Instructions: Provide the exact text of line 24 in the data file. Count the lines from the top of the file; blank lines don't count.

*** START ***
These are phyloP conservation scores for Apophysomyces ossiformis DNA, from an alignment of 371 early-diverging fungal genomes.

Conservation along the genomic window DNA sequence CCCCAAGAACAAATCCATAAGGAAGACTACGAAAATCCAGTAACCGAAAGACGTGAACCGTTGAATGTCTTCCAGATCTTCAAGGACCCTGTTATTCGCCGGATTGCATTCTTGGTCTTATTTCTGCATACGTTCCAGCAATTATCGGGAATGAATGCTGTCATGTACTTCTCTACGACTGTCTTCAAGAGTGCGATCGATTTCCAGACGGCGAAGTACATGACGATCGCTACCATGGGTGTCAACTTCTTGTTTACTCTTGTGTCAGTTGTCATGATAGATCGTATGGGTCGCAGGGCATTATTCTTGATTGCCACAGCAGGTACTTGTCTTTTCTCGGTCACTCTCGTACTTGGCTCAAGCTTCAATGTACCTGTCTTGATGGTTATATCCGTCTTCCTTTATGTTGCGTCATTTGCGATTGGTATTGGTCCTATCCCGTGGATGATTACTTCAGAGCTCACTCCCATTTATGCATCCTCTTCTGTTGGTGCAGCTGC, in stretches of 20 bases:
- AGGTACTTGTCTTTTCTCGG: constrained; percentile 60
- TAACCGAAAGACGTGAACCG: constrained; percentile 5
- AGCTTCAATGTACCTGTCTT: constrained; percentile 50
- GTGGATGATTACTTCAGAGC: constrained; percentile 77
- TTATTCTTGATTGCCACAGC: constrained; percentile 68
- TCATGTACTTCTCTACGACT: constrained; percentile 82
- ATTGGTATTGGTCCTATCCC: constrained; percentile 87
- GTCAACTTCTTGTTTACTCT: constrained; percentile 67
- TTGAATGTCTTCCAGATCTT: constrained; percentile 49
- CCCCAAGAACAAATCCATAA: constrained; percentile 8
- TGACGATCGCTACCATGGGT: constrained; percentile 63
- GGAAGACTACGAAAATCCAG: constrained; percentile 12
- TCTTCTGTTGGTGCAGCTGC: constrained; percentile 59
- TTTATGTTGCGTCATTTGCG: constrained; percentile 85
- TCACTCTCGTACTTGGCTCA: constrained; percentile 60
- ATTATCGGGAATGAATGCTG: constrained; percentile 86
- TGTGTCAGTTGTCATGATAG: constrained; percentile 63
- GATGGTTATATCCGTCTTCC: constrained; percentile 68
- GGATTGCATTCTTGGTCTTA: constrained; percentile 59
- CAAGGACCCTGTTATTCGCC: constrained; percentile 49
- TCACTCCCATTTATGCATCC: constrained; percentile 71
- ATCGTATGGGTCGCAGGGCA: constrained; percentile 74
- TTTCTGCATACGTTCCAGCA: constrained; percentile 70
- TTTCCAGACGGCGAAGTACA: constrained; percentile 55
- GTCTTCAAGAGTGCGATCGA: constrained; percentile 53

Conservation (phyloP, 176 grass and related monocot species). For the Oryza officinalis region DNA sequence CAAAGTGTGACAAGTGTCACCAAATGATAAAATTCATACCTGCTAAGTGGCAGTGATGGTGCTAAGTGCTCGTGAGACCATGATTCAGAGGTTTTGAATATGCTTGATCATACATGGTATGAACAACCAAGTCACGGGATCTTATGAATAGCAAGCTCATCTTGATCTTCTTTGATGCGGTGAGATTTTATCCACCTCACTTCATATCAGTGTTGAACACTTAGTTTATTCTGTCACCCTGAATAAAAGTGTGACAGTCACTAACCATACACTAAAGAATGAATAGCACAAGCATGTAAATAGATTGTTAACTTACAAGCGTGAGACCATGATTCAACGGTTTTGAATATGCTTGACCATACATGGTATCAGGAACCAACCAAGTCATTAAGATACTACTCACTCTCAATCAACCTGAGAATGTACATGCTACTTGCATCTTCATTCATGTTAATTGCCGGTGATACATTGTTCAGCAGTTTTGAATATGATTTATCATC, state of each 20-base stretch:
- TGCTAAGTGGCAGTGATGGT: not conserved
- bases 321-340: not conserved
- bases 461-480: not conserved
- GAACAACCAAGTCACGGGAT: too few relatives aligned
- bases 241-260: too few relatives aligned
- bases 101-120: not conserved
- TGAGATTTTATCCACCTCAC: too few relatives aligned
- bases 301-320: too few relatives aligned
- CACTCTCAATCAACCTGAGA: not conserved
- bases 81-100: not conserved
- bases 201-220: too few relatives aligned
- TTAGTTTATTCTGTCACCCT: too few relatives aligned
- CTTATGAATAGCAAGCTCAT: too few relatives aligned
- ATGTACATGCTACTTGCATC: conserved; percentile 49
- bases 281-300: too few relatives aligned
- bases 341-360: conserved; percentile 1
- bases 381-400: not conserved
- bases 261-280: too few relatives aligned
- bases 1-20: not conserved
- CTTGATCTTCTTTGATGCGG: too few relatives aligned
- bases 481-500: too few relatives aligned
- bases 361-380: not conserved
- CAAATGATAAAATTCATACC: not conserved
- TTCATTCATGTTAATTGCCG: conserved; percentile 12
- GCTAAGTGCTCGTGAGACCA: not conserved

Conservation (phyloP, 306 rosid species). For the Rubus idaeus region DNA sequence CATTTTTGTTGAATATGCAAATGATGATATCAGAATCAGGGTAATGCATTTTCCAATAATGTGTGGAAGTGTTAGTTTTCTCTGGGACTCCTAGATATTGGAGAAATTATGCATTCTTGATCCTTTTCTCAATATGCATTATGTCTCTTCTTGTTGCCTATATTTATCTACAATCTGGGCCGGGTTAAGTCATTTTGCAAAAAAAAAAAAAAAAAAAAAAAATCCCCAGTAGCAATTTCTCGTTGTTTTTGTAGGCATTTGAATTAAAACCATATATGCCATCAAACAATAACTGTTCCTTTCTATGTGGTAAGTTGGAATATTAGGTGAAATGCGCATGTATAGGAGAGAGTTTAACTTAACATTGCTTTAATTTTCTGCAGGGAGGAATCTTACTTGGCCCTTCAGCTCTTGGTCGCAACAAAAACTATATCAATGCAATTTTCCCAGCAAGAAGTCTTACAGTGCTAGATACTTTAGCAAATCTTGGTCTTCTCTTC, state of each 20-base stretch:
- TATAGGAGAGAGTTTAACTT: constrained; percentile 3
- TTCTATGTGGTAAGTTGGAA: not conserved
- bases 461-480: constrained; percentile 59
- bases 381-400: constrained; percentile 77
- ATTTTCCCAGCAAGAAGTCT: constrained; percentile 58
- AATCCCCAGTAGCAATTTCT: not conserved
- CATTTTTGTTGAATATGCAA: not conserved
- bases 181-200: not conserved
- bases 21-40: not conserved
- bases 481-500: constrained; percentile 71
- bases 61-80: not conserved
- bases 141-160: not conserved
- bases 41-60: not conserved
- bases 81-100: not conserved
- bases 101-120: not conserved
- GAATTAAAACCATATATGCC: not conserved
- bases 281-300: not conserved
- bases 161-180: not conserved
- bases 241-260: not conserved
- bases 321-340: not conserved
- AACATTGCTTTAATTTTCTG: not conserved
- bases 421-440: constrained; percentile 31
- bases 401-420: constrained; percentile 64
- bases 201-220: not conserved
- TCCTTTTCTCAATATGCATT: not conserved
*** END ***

- ATCGTATGGGTCGCAGGGCA: constrained; percentile 74